Most dogs have some common health issues and Lakeland Terriers are no exception. One common health issue is Legg-Calve-Perthes disease (LCPD). LCPD is a bone disorder that shows up in puppies five to eight months old. Limping, favoring one leg and trouble going up the stairs are all symptoms of this condition. Surgery is a treatment for LCPD. Another common issue is cataracts. Cataracts usually take the form of cloudiness in the dog’s eyes. Cataracts can cause partial or total blindness. Fortunately, surgery can treat this condition. A third common health issue is heart disease. Some symptoms of heart disease include lack of energy, coughing or even fainting. A special diet and medications can help to control a Lakeland Terrier’s heart disease.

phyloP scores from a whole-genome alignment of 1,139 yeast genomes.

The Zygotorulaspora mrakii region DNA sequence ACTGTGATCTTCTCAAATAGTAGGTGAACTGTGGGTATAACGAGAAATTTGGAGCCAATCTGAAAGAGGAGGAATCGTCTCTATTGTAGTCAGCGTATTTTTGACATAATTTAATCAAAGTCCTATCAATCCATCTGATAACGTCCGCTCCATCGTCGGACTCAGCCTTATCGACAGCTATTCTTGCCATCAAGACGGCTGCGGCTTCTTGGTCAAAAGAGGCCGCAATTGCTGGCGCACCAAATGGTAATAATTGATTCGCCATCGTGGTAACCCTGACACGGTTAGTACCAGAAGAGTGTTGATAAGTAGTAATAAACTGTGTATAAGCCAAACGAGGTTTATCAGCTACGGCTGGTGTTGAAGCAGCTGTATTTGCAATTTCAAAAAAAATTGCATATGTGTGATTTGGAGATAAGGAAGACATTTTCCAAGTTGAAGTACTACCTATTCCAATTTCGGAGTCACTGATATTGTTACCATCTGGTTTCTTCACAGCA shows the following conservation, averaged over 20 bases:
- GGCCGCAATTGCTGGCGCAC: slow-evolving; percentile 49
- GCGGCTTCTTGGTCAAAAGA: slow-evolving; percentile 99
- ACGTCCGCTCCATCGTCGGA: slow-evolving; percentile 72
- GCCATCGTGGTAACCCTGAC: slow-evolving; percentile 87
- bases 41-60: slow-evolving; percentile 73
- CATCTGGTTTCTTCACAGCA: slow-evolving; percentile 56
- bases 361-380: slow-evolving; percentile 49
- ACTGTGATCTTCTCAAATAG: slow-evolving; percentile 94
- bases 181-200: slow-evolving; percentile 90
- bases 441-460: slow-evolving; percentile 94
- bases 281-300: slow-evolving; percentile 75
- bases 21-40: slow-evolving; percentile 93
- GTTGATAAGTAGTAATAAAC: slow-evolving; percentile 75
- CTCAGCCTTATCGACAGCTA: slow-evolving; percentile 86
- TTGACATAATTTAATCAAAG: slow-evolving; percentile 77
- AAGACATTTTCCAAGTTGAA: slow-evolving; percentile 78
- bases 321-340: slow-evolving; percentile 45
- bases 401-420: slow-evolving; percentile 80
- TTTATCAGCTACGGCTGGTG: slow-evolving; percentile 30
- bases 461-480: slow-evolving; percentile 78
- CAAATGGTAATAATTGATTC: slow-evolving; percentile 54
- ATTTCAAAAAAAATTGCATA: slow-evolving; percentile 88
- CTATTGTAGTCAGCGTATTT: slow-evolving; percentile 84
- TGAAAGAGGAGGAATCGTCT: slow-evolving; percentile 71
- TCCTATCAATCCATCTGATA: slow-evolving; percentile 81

The most common health issues of Lakeland Terriers are:

  • Legg-Calve-Perthes disease
  • Cataracts
  • Heart disease

Lakeland Terrier Temperament and Behavior

Lakeland Terriers are known for their confident temperament. These dogs have a friendly personality and can be very affectionate with family members.

Stubbornness is another well-known trait of this Lake District dog. If they’re digging for something in the yard, they’re going to dig until they find it. When it comes to kids, these dogs interact best with older children. This is because Lakeland Terriers can misinterpret the actions of toddlers or very young kids. For example, a toddler may pick up the dog’s toy. Though the child is only being curious, the dog may become agitated thinking the child is going to take the toy. Early socialization can help form this dog’s behavior toward young kids.

How to Take Care of a Lakeland Terrier

An owner who wants to take the best possible care of their new pet should learn everything they can about its diet, exercise, grooming, and healthcare needs. Whether someone chooses a Lakeland Terrier puppy from a litter or rescues an adult dog through an organization, it’s essential to know all about this unique canine.

Lakeland Terrier Food and Diet